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Garden Tips For Growing The Juiciest and Tastiest Tomatoes!

You always remember a good juicy tomato bursting with flavor!

Each tomato has the potential to be juicy and full of flavor a extra attention now will pay off big when it is time to harvest. Here are a few tips to help you achieve that goal:

 

  1. Healthy soil, healthy plants. Enrich soil with a good fertilizer amendment and compost every other week to keep plants supplied with their necessary nutrients.
  2. Remove damaged plants. Remove any fruit that shows dark patches on their bottom. These leathery patches, known as blossom end rot, cannot be reversed.
  3. Water well.  In hot weather, tomato plants need deep waterings. Tomatoes are also less vulnerable to cracking when the soil is kept moist.
  4. Cover the soil. Mulch will help block weeds  Mulch will save water and protects your fruit. Spread a 2-3” layer of mulch around plants, leaving 2” of room around the stem so water can reach the roots.
  5. Protect plants from heat. Hot sun has the potential to cause sun-scald, leaving tomatoes with pale, leathery patches on the fruits that pucker when they should be ripening. Bushy plants with lots of leaves naturally shade fruit from sun, however, plants with less leaves are more vulnerable. Cover plants with lightweight cloth covers through the first few heat waves.
  6. Remove tomato suckers. These small shoots sprout out from where the stem and the branch of a tomato plant meet. Though harmless, tomato suckers drain energy away from the main stems.

You pick tomatoes when you are ready for them, avoid letting them get soft and mushy. Tomatoes picked at the breaker stage, when they first show signs of changing color, are considered vine-ripened. These tomatoes will continue to ripen off the vine and on your kitchen counter.  Tomatoes picked at the breaking stage can still have the same flavor as one that has fully ripened on the vine. Never place tomatoes in the refrigerator to ripen.

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Cool Weather Vegetables

Here on Long Island, there really aren’t any vegetables that you can’t grow. However, there are some options that can extend your production season, allowing you to enjoy your fresh harvests almost all year long. Here are some ideas on what you can grow in your Long Island garden for extended enjoyment.

Cabbages are fantastic vegetables that are not only easy to grow, but they’re versatile in the kitchen and you can grow them most any time of the year. They’re an excellent early spring crop and fall crop, and will continue to do well right up until things frost over.  Lettuces and other leafy greens like mustard and collard greens are more wonderful cold season crops that can be started before frost or early in September for a late fall harvest.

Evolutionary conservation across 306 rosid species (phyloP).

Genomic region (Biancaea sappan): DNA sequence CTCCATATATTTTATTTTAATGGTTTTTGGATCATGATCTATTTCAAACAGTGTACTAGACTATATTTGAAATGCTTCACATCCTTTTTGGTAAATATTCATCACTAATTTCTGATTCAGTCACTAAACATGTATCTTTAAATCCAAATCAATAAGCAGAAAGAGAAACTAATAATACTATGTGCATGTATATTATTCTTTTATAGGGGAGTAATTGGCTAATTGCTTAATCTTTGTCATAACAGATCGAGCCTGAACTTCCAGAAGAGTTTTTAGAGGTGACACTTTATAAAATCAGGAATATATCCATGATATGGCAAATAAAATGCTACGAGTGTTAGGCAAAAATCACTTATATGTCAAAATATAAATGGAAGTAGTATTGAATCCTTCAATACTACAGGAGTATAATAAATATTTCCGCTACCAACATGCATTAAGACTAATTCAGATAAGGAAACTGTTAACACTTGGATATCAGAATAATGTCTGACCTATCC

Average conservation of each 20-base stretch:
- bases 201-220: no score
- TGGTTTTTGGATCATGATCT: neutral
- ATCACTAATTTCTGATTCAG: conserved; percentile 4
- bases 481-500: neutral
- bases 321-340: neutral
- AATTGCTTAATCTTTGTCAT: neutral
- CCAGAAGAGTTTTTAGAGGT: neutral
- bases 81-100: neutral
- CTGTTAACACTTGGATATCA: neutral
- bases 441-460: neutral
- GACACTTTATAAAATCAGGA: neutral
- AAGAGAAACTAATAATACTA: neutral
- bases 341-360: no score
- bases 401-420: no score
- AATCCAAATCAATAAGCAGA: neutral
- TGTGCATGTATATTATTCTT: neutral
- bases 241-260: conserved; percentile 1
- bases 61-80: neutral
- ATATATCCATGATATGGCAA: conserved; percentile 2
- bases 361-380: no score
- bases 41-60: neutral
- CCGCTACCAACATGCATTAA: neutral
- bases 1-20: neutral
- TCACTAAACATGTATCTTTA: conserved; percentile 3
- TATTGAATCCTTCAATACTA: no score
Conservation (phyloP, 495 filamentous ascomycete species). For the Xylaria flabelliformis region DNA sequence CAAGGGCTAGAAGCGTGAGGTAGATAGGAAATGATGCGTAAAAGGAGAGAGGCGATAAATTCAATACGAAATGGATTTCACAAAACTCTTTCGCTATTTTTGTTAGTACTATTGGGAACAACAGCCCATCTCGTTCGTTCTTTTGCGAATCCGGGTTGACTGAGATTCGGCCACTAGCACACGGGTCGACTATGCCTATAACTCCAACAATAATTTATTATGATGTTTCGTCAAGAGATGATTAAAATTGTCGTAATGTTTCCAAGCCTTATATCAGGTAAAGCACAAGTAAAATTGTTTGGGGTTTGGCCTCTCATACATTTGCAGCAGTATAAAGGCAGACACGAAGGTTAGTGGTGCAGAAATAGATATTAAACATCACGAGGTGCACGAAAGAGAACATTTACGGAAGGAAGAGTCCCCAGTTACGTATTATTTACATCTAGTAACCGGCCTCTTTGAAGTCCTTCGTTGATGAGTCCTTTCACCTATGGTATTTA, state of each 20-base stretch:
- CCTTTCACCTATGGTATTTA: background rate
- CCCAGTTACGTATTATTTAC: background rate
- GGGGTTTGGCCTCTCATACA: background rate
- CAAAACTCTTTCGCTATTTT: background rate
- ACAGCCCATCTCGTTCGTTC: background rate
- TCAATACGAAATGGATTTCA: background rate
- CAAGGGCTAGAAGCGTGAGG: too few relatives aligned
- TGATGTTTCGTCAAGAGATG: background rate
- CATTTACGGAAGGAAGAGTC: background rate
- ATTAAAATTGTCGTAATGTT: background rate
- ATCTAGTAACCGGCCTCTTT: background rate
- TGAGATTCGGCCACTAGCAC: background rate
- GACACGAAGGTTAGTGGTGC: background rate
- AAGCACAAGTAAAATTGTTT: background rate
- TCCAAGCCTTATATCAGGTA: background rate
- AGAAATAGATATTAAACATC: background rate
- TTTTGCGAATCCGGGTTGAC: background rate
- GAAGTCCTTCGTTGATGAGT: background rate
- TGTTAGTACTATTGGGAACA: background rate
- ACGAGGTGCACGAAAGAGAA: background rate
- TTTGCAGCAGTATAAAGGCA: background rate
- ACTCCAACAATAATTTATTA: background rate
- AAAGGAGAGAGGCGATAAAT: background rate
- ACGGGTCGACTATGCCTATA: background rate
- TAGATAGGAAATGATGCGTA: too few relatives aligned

Root veggies are excellent, well bearing crops suited perfectly for growing in a Long Island garden. These include carrots, beets, radishes, and turnips. These vegetables are also naturally disease resistant, making them enjoyable for even the most novice of gardeners.

Here at The Dees’ Nursery we have over 10 types of Lettuce, Cabbage, Kale, Beans, Broccoli, Beets; amid a beautiful selection of your favorite Herbs!

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Geum Totally Tangerine Perennial

The Benefits of the Geum ‘Totally Tangerine’ Bloom

Geum Totally Tangerine

If you haven’t heard of, or used, this perennial in your garden then back up the truck. For amazing performance, the Geum ‘Totally Tangerine’ is for you. It produces bright orange tangerine blossoms that make an outstanding impact in the garden. The Geum Totally Tangerine is turning out to be the “best of class” in this variety of plants.

Beneficial characteristics of the Totally Tangerine are its long bloom time and ability to attract butterflies. It is also deer and rabbit resistant. It is a fast grower with very little problems from insects or diseases. Once established, the Geum Totally Tangerine is also drought tolerant.

Planting Geum Totally Tangerine
Totally Tangerine will perform best in moist well drained soil preferably in a full sun area of the garden, but can also go in an area of partial sun. Although there are many varieties, Totally Tangerine is in a class of its own. With dark green fuzzy foliage similar to the foliage on a strawberry plant, it forms a nice compact mounded plant which gets about 14 inches high.

When it is in full bloom, the flowers bring this beauty up to 30 inches. Mature width is 18 inches. Once established it is very low maintenance and stays nice and tidy in your flower beds. The blooms will start in spring and continue in abundance thru the fall due to the fact the flowers are sterile, meaning they don’t produce seeds. Continuous dead heading of spent blooms will also keep flowers coming.